Two new doctors at one time for Bronson Family Medicine-Vicksburg will be a big help to the community in serving its medical care needs, said Linda Hutchinson, director of practice operations from Bronson Medical Group. Dr. Evan Fitzgerald and Dr. Matt Miller are the most recent recruits to the family practice.
Dr. Karl Kerchief plans to retire at the end of December after 30 years of serving patients, leaving Dr. David Schriemer as the senior physician on staff.
This family practice has a rich history in Vicksburg, having been formed 108 years ago by Dr. Z.L. Gilding. He was succeeded by his son, Dr. Joe Gilding then Drs. Paul Chapman, Rodney Rodgers and Lloyd Appell. These doctors were dedicated to community service during their many years in the practice.. Besides joining service clubs and participating in many events, nearly every family practice doctor became a member of the School Board, guiding the growth and development of education in Vicksburg as a primary objective. Bronson Healthcare purchased the practice in 2018 and has been a big help in recruiting new physicians to Vicksburg.
Fitzgerald said he was looking for a position in southwestern Michigan after finishing his residency at Inova Fairfax Hospital in Fairfax, Va. “I interviewed with Bronson and really liked the opportunity. It fit with what I wanted in a small-town practice, having grown up in Dexter, Mich. until going away to college at Miami University of Ohio.”
Majoring in engineering and applied physics, his first job out of college was with the National Institute of Standards and Technology in Washington D.C. He stayed there for seven years helping people run experiments, while wanting something different in his life. Thus, the pull to go to medical school at Ohio State University because he was looking for something more out of his career. He does acknowledge the need to show loyalty to the University of Michigan while in Ohio because his hometown of Dexter was so close to Ann Arbor.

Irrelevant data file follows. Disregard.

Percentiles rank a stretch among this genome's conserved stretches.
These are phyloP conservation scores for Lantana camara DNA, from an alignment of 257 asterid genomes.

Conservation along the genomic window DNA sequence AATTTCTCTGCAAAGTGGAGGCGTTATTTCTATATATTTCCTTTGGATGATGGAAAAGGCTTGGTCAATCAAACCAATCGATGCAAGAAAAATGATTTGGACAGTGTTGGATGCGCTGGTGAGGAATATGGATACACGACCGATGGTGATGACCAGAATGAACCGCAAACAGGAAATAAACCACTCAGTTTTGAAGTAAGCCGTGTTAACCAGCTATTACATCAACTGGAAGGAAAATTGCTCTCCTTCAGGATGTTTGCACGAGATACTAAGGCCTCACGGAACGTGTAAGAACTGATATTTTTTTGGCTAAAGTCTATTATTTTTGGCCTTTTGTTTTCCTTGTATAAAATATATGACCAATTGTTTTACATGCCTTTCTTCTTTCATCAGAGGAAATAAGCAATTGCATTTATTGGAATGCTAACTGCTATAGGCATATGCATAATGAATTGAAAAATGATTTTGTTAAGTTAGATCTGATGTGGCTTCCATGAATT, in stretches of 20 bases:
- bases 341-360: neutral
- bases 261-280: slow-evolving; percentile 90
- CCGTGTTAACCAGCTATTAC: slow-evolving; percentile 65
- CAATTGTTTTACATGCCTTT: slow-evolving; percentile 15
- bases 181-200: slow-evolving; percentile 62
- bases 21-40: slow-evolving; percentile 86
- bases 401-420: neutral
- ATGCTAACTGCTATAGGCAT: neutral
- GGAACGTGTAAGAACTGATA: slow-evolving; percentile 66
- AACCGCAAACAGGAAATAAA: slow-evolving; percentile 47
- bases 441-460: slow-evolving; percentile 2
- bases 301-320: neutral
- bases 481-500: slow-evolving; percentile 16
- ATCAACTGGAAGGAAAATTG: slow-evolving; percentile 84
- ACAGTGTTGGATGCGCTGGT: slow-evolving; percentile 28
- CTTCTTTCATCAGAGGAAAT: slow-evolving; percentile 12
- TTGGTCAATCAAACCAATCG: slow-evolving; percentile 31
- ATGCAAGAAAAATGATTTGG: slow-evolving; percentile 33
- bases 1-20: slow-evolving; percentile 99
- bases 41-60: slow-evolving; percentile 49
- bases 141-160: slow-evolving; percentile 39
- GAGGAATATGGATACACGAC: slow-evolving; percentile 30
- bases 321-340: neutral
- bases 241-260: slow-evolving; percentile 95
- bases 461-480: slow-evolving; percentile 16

Upon graduation he did his internship in Virginia and residency at a large family practice in Fairfax, all the while knowing he would like to work in a smaller setting where he could feel like he was making a difference. “I wanted a family practice where I could become a part of the community, take care of everybody with lots of different things [illnesses] to see in a more rural setting,” he said. “The challenge is to stay up to date in medicine and do as much as we can before moving patients on to specialists if it does become necessary.”
He and Dr. Miller are both accepting new patients while dividing up the patient load from the soon to be retired Dr. Kerchief. A letter has been sent to his patients to give them an opportunity to decide which new doctor they want to be taking over their health care needs.